#1
I just read through the Pay to Play thread, so I thought I'd start a discussion on something that seems to rarely get mentioned around here: getting your band press coverage.
Here's a few do's and don'ts. If you want my bonafides, I spent about 10 years in bands, off and on, and did a few interviews when we could. Since then, I've made part of my living by doing freelance music journalism, interviewing lots of local bands, as well as some bigger names like LCD Soundsystem, Our Lady Peace, Finger Eleven, a British boy band named JLS, and my favourite, Dean from the movie FUBAR. So I've been on both sides.

First off, why do you need press? Well, it's all well and good to play shows, but at some point you're going to want to start presenting a more professional image. A good press pack with clippings is a start for that. It shows you're serious and capable of garnering attention for your band. Not to mention, it gets your name out there and gets your name out to people who might not otherwise hear of you.

Do: start small. Don't contact Rolling Stone and expect them to take you seriously. College and University papers generally have a mandate to support smaller artists, so contact them and offer to put them on the guest list for a show or drop off a CD.

Don't: Be a dick in the interview. You're not a rock star. Don't do some avant garde too cool for school bullshit. They will either drop the article or just absolutely assassinate you. And they'd be right.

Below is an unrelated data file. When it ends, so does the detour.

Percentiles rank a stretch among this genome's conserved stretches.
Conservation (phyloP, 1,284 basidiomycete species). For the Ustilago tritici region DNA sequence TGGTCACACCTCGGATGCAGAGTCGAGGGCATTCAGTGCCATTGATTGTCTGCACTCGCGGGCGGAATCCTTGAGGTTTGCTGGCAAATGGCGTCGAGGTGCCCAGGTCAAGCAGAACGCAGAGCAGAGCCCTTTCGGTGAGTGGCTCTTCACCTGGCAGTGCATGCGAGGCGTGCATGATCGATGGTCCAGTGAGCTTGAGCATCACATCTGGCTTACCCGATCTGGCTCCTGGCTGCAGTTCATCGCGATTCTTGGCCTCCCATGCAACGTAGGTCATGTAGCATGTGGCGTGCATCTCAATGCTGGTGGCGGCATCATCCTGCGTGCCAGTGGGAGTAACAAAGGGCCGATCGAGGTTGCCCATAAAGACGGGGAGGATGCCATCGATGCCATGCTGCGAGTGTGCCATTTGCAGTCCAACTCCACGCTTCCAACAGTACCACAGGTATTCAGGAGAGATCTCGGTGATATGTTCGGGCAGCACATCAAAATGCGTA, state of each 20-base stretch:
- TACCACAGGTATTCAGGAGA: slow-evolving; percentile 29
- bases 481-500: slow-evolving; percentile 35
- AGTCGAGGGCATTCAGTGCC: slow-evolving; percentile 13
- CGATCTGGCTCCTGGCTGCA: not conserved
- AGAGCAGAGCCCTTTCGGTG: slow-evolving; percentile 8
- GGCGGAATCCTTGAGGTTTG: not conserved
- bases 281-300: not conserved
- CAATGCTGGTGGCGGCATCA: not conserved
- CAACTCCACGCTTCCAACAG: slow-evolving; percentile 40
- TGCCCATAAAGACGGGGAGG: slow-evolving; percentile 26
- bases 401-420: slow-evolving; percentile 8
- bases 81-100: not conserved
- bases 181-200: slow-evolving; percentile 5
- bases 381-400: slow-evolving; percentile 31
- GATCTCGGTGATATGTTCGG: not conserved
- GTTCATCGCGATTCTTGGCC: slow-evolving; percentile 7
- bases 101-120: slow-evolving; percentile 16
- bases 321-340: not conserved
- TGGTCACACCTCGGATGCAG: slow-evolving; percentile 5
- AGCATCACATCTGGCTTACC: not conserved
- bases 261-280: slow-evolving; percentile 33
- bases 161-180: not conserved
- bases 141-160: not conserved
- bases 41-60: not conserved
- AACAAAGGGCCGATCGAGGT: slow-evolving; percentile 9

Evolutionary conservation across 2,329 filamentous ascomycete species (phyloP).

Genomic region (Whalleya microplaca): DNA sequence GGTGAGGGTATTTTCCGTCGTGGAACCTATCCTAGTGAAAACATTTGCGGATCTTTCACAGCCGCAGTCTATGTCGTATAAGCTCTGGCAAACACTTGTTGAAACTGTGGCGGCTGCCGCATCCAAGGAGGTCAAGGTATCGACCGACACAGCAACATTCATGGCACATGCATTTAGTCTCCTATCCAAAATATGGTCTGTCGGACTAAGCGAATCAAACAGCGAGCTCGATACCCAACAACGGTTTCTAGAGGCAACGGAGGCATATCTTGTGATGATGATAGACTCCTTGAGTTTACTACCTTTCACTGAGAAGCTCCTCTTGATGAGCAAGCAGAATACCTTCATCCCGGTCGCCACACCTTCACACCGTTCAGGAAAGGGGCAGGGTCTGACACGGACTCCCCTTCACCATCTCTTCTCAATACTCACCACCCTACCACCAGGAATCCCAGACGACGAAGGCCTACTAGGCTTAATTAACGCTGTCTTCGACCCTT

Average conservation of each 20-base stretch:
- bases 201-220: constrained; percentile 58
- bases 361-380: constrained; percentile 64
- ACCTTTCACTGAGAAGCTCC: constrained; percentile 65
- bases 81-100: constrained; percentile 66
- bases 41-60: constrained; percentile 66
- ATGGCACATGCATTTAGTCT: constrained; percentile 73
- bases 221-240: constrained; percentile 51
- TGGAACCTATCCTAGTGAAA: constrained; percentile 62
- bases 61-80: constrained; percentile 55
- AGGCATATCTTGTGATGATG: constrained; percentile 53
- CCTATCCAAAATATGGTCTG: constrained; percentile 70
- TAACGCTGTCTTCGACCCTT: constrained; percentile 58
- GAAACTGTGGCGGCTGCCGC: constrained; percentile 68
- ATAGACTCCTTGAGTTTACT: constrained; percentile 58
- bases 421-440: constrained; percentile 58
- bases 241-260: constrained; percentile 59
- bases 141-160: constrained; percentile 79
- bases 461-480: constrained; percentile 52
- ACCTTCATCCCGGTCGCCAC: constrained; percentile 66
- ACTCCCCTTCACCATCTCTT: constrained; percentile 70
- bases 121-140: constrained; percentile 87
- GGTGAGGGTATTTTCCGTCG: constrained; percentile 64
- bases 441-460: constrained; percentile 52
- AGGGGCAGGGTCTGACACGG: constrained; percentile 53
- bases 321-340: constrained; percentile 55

Do: Have a proper product to promote. If you don't have a quality demo or shows coming up, you're really not very interesting to write about. At least have the image of having momentum.

Don't: Get pushy. If a journalist says they'll write about you, don't pester them. Don't get on their nerves in any way. There are no shortage of bands to write about. You aren't doing them a favour by giving them content. Music journalism on a local level is just about the easiest thing to find things to write about. Make yourself a pest, and they will drop you as a potential article.

Do: be interesting. Tell funny stories about the band. Be charismatic. Engage me. Make me care about you band. What sets you apart? Give me some good quotes. Which leads me to

Don't: be boring. Don't tell me your philosophy about music. Don't tell me how meaningful your music is. Boring. I've heard it before. It'll come across in the article that you have nothing interesting to say.

And lastly, Do: buy me a beer if I show up at your concert. It's not unethical, and it will get you on my good side. Journalists don't get paid much at the local level. In fact, some just do it cuz they love writing about music. Appeal to the cheapskate in me, and you've got an ally in getting your music to a wider audience.
I'd like to hear what some of the other experienced guys have to say. I'm sure they all have good stories and ideas about interacting with the press.
Last edited by koslack at Jun 11, 2011,
#2
Shouldn't this be in the article section? I don't mean to be a prick...
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#3
Great post. I agree with every word of it.

I'm trying to think of something you missed... but I think you nailed it.

Except I guess.... if you're doing an interview in person, show up on time. If you're doing a phoner, call on time or be home when they call you. If it's an email interview, reply on time and try to write in coherent sentences. And by "on time", that means early enough that when the interview is ready to start, you've had a chance to chat before-hand about what you're going to talk about. You've had a chance to talk about what song they're going to play (for radio), or to set up (if you're doing a "live in studio"), etc.

CT
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